NEW YORK - When Eric J. Foss, Aramark's chief executive, huddled for about 20 minutes Thursday morning with traders on the floor of the New York Stock Exchange waiting for the first trade of the Philadelphia company's new shares, that may well have been the longest break he's had in the last week and a half.

Foss and other Aramark executives have been to nine cities in the last eight days, meeting with more than 200 institutional investors to drum up interest in Aramark, which was going public for the third time.

So far, so good. Aramark shares rose as much as 17.1 percent in their first day of trading, and ended the day up 13.5 percent at $22.70 per share.

Right after the first trade at $20.25, up 25 cents from the initial offering price, Foss hopped onto the CNBC set on the exchange floor for his television debut as chief stock salesman for Aramark. There was time for a bit of small talk about Philadelphia with host and Montgomery County native Jim Cramer before the interview went live.

The $20 initial price for Aramark's shares - paid by institutional investors before the first public trade - was at the low end of the projected range of $20 to $23 per share, but Foss said he was not disappointed.

"I don't think any of us obsessed about where it needed to price," Foss said in an interview. "It's not where you price. It's where you finish."

Aramark itself sold 28 million shares, grossing $560 million. The company said it would use $412 million of the net proceeds to repay debt.

An additional 8.25 million shares were sold for $165 million by existing shareholders, including chairman Joseph Neubauer and the equity firms that took Aramark private in 2007. If demand warrants it, this group could sell an additional 5.44 million shares for $109 million.

Neubauer himself was scheduled to sell up to 2.42 million shares, for up to $48 million.

Altogether, Aramark and its private equity owners sold a stake of about 15 percent to the public, said Foss, who took that as a good sign.

"That shows you that the core investors, the sponsors, are very excited about the future," Foss said. "They didn't want to sell very much of their stake."

Foss, a Pepsi veteran and a senior executive when Pepsi Bottling Group went public in 1999, was hired in May 2012 by the Aramark board to take public the company, a provider of food, clothing, and other services.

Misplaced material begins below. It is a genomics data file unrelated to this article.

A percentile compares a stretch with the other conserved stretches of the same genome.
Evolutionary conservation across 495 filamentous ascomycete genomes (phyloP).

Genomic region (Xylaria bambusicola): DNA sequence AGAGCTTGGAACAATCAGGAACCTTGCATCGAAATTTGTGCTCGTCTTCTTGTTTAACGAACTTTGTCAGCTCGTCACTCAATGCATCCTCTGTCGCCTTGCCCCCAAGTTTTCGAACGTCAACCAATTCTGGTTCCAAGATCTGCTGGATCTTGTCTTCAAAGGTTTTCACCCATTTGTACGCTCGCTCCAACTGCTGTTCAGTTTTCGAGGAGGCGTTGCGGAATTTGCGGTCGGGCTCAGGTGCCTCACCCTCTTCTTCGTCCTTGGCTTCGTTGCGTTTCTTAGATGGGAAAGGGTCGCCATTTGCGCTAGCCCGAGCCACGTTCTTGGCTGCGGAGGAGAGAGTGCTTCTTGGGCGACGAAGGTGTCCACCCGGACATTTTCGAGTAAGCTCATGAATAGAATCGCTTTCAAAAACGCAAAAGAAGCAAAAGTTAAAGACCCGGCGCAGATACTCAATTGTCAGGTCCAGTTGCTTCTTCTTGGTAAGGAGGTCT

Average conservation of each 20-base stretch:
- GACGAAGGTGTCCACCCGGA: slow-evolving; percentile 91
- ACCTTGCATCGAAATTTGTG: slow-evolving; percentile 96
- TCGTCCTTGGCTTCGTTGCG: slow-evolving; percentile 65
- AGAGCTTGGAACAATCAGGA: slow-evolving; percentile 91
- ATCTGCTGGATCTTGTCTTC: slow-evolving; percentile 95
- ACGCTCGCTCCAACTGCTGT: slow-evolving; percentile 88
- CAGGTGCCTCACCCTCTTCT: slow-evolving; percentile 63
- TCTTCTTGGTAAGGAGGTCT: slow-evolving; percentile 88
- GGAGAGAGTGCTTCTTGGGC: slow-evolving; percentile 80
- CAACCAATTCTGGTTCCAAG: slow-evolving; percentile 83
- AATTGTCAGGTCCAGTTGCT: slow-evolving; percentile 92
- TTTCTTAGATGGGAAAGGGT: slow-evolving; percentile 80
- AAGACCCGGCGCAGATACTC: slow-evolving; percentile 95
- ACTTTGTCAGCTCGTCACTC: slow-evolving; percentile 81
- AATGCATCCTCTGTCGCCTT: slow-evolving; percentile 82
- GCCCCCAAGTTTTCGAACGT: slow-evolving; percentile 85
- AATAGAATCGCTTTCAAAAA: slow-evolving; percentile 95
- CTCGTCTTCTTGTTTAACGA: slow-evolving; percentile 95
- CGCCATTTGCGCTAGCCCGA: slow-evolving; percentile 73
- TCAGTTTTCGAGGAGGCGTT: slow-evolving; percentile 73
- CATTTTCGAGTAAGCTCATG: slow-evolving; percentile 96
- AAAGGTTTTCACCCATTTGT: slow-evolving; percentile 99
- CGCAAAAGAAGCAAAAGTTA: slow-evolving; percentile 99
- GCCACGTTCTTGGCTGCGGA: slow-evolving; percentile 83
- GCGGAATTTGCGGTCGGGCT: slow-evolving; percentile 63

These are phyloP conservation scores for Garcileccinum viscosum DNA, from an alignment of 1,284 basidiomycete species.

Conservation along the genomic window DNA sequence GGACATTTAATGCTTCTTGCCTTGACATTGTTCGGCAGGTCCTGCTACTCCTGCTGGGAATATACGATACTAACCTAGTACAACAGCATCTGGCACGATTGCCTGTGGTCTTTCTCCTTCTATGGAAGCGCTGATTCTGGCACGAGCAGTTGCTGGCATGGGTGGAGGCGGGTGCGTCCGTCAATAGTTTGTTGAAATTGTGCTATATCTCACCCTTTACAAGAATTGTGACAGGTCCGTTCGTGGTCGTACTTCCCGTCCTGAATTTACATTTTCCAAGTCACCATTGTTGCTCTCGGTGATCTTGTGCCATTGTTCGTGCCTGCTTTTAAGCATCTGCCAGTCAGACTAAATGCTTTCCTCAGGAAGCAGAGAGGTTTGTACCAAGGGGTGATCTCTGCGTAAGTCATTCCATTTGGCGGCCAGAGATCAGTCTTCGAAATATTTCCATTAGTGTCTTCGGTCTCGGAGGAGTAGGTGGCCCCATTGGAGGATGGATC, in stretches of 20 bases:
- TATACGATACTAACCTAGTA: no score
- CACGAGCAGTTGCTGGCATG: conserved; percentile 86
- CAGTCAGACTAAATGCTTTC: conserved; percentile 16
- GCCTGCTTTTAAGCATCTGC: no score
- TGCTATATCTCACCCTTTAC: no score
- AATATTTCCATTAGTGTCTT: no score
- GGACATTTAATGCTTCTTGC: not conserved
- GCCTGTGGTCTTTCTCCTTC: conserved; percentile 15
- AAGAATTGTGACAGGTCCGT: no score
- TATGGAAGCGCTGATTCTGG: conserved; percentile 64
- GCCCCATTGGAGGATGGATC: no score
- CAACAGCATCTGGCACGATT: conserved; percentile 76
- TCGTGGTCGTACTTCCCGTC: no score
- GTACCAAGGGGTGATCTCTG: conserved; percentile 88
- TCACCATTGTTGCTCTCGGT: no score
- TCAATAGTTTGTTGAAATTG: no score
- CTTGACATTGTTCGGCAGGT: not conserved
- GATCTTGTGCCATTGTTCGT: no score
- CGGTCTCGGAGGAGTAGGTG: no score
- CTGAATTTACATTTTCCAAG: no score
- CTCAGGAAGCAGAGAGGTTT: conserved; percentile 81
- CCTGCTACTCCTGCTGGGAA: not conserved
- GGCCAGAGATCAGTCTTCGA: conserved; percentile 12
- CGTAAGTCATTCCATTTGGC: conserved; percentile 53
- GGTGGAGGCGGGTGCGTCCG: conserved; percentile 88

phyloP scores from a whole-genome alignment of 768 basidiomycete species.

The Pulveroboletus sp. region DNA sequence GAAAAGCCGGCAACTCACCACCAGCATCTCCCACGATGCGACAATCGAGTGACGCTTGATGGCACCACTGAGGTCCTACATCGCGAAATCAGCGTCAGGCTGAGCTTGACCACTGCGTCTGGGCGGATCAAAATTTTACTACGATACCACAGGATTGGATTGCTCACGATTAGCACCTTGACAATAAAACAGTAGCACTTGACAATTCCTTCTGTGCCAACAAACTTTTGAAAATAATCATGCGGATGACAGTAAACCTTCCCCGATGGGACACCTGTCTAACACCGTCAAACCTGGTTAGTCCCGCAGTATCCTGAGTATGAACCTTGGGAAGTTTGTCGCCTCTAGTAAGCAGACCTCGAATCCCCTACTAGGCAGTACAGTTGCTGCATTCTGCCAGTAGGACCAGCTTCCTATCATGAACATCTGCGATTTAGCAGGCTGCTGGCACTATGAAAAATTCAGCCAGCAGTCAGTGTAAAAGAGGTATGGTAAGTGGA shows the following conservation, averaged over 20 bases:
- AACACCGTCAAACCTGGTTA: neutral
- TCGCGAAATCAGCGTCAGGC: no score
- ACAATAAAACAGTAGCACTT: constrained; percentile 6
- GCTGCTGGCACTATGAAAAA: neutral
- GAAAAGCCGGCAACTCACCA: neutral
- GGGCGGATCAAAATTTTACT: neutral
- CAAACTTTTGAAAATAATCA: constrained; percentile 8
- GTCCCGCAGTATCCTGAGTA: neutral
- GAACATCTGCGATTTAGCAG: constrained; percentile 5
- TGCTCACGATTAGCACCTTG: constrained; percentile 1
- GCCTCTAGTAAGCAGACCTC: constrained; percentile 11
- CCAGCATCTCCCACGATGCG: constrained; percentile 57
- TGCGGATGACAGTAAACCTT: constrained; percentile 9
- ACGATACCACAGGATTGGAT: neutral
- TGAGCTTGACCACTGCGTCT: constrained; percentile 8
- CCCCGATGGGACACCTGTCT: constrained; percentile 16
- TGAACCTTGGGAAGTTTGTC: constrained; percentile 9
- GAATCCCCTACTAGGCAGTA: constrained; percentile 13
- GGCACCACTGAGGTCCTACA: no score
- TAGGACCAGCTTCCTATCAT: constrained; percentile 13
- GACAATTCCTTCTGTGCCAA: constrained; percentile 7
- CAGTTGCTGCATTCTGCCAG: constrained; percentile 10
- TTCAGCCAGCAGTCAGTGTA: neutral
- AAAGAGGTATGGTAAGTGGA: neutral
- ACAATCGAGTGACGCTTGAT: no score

Aramark's earlier IPOs were in 1960 and in 2001, the latter when the company went public at $23 per share, raising $743 million.

Under Neubauer, Aramark fought off a hostile takeover in 1984 by going private in an $889 million deal. Neubauer also led the second going-private deal, worth $6.3 billion, in 2007.

As a highlight of his tenure so far, Foss pointed to business momentum in the form of increased net sales to new customers, a measure that subtracts revenue lost when customers leave. New customers accounted for $525 million of Aramark's $13.9 billion in revenue in fiscal 2013, up from $390 million in fiscal 2012 and an average of $160 million annually from 2009 to 2011.

Foss, who grew up in Indiana as the son of a school principal and teacher, and graduated from Ball State University with a marketing degree, said he took the Aramark job because he saw significant opportunity for growth.

Indeed, Aramark and its two biggest global competitors, Sodexho, from France, and Compass Group, from England, operate in a global market worth close to $900 billion, according to estimates from Aramark and Compass.

The combined fiscal 2013 revenues of the three giants totaled a relatively paltry $68 billion, leaving them plenty of room to continue taking over cafeteria and other services around the world from entities that do it themselves or have outsourced to small operators.

Aramark is by far the smallest of the three and the least global. That doesn't bother Foss. "The fact that we're North America-centric to me is an advantage," he said.

Compass and Sodexho have far more exposure to the recession-plagued economies of Southern Europe. Aramark's European operations are concentrated in Germany, Ireland, and the United Kingdom, Foss said.

In the last five years, Aramark has doubled its percentage of sales from emerging markets in Asia and South America to 8 percent, Foss said.

Foss took over as Aramark's CEO from Neubauer, who joined Aramark in 1979 and was CEO from 1983 until last year, except for nine months in 2004. Neubauer, a prominent philanthropist in the Philadelphia region, remains Aramark's chairman.

Since joining Aramark, Foss has kept a low profile.

He lives near Rittenhouse Square but still has a house in Connecticut, where he coaches an eighth-grade girls' basketball team on weekends.

The story is that Foss and the youngest of his three daughters coached the team together until she went off to college this year.

The girls, in their last year in the league before starting high school, persuaded him to be their coach for one more year.

"It's a great time," he said.



Aramark's fiscal 2013 revenue.


Full-time employees.


Part-time employees.


Countries where Aramark operates.